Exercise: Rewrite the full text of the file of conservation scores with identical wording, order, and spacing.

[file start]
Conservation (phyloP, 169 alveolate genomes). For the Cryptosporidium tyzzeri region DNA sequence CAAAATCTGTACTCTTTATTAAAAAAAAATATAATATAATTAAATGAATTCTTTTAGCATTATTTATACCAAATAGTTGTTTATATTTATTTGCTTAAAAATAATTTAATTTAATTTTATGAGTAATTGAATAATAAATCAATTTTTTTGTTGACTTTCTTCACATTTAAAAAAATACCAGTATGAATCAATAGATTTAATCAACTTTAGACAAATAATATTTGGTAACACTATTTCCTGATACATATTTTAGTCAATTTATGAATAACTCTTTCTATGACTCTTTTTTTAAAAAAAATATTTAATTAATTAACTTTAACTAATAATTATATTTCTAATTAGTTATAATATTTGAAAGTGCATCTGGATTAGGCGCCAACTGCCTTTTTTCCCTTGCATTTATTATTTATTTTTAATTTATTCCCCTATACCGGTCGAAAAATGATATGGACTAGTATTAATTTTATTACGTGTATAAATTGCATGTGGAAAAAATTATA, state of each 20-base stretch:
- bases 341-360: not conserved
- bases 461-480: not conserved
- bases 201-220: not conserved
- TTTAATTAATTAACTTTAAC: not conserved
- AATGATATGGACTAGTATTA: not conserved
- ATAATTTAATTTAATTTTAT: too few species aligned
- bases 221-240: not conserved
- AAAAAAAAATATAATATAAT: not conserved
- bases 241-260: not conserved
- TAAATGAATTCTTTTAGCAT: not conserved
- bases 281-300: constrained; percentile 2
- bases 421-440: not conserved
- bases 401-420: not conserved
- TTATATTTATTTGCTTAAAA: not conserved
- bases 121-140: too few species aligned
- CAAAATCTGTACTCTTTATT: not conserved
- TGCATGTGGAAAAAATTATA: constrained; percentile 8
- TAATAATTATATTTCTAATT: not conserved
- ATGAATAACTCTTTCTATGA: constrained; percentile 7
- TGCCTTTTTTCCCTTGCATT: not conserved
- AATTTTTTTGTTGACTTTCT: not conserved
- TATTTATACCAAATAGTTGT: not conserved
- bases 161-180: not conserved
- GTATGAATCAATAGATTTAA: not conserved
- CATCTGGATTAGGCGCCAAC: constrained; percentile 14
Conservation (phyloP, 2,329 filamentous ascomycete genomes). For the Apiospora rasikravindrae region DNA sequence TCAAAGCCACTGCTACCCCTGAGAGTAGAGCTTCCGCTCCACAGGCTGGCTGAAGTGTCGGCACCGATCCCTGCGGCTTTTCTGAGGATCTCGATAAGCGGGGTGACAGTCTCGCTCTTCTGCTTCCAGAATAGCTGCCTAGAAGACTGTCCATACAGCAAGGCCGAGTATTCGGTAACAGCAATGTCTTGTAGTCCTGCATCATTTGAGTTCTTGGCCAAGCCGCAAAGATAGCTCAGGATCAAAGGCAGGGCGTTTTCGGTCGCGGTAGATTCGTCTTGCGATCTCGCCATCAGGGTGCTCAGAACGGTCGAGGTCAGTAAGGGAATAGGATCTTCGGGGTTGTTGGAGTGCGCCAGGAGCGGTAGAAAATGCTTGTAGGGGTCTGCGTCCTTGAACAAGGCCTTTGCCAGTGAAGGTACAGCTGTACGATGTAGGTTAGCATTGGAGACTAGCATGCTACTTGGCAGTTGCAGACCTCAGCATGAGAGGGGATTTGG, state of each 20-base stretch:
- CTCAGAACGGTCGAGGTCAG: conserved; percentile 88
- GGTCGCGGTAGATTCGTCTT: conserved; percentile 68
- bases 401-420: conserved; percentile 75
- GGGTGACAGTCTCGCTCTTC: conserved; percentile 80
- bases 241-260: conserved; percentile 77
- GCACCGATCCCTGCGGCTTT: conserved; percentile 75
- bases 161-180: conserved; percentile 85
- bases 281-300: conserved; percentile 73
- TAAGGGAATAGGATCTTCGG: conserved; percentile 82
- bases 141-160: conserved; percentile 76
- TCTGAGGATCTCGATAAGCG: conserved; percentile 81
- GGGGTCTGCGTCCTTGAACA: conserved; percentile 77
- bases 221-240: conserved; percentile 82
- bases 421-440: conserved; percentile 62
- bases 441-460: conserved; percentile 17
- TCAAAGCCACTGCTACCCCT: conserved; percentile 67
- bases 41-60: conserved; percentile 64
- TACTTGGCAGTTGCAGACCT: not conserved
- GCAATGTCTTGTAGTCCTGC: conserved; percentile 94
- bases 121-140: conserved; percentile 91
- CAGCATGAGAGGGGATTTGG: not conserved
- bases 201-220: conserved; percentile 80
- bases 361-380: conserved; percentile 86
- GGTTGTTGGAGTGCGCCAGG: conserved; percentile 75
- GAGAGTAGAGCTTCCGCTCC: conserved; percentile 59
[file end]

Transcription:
Conservation (phyloP, 169 alveolate genomes). For the Cryptosporidium tyzzeri region DNA sequence CAAAATCTGTACTCTTTATTAAAAAAAAATATAATATAATTAAATGAATTCTTTTAGCATTATTTATACCAAATAGTTGTTTATATTTATTTGCTTAAAAATAATTTAATTTAATTTTATGAGTAATTGAATAATAAATCAATTTTTTTGTTGACTTTCTTCACATTTAAAAAAATACCAGTATGAATCAATAGATTTAATCAACTTTAGACAAATAATATTTGGTAACACTATTTCCTGATACATATTTTAGTCAATTTATGAATAACTCTTTCTATGACTCTTTTTTTAAAAAAAATATTTAATTAATTAACTTTAACTAATAATTATATTTCTAATTAGTTATAATATTTGAAAGTGCATCTGGATTAGGCGCCAACTGCCTTTTTTCCCTTGCATTTATTATTTATTTTTAATTTATTCCCCTATACCGGTCGAAAAATGATATGGACTAGTATTAATTTTATTACGTGTATAAATTGCATGTGGAAAAAATTATA, state of each 20-base stretch:
- bases 341-360: not conserved
- bases 461-480: not conserved
- bases 201-220: not conserved
- TTTAATTAATTAACTTTAAC: not conserved
- AATGATATGGACTAGTATTA: not conserved
- ATAATTTAATTTAATTTTAT: too few species aligned
- bases 221-240: not conserved
- AAAAAAAAATATAATATAAT: not conserved
- bases 241-260: not conserved
- TAAATGAATTCTTTTAGCAT: not conserved
- bases 281-300: constrained; percentile 2
- bases 421-440: not conserved
- bases 401-420: not conserved
- TTATATTTATTTGCTTAAAA: not conserved
- bases 121-140: too few species aligned
- CAAAATCTGTACTCTTTATT: not conserved
- TGCATGTGGAAAAAATTATA: constrained; percentile 8
- TAATAATTATATTTCTAATT: not conserved
- ATGAATAACTCTTTCTATGA: constrained; percentile 7
- TGCCTTTTTTCCCTTGCATT: not conserved
- AATTTTTTTGTTGACTTTCT: not conserved
- TATTTATACCAAATAGTTGT: not conserved
- bases 161-180: not conserved
- GTATGAATCAATAGATTTAA: not conserved
- CATCTGGATTAGGCGCCAAC: constrained; percentile 14
Conservation (phyloP, 2,329 filamentous ascomycete genomes). For the Apiospora rasikravindrae region DNA sequence TCAAAGCCACTGCTACCCCTGAGAGTAGAGCTTCCGCTCCACAGGCTGGCTGAAGTGTCGGCACCGATCCCTGCGGCTTTTCTGAGGATCTCGATAAGCGGGGTGACAGTCTCGCTCTTCTGCTTCCAGAATAGCTGCCTAGAAGACTGTCCATACAGCAAGGCCGAGTATTCGGTAACAGCAATGTCTTGTAGTCCTGCATCATTTGAGTTCTTGGCCAAGCCGCAAAGATAGCTCAGGATCAAAGGCAGGGCGTTTTCGGTCGCGGTAGATTCGTCTTGCGATCTCGCCATCAGGGTGCTCAGAACGGTCGAGGTCAGTAAGGGAATAGGATCTTCGGGGTTGTTGGAGTGCGCCAGGAGCGGTAGAAAATGCTTGTAGGGGTCTGCGTCCTTGAACAAGGCCTTTGCCAGTGAAGGTACAGCTGTACGATGTAGGTTAGCATTGGAGACTAGCATGCTACTTGGCAGTTGCAGACCTCAGCATGAGAGGGGATTTGG, state of each 20-base stretch:
- CTCAGAACGGTCGAGGTCAG: conserved; percentile 88
- GGTCGCGGTAGATTCGTCTT: conserved; percentile 68
- bases 401-420: conserved; percentile 75
- GGGTGACAGTCTCGCTCTTC: conserved; percentile 80
- bases 241-260: conserved; percentile 77
- GCACCGATCCCTGCGGCTTT: conserved; percentile 75
- bases 161-180: conserved; percentile 85
- bases 281-300: conserved; percentile 73
- TAAGGGAATAGGATCTTCGG: conserved; percentile 82
- bases 141-160: conserved; percentile 76
- TCTGAGGATCTCGATAAGCG: conserved; percentile 81
- GGGGTCTGCGTCCTTGAACA: conserved; percentile 77
- bases 221-240: conserved; percentile 82
- bases 421-440: conserved; percentile 62
- bases 441-460: conserved; percentile 17
- TCAAAGCCACTGCTACCCCT: conserved; percentile 67
- bases 41-60: conserved; percentile 64
- TACTTGGCAGTTGCAGACCT: not conserved
- GCAATGTCTTGTAGTCCTGC: conserved; percentile 94
- bases 121-140: conserved; percentile 91
- CAGCATGAGAGGGGATTTGG: not conserved
- bases 201-220: conserved; percentile 80
- bases 361-380: conserved; percentile 86
- GGTTGTTGGAGTGCGCCAGG: conserved; percentile 75
- GAGAGTAGAGCTTCCGCTCC: conserved; percentile 59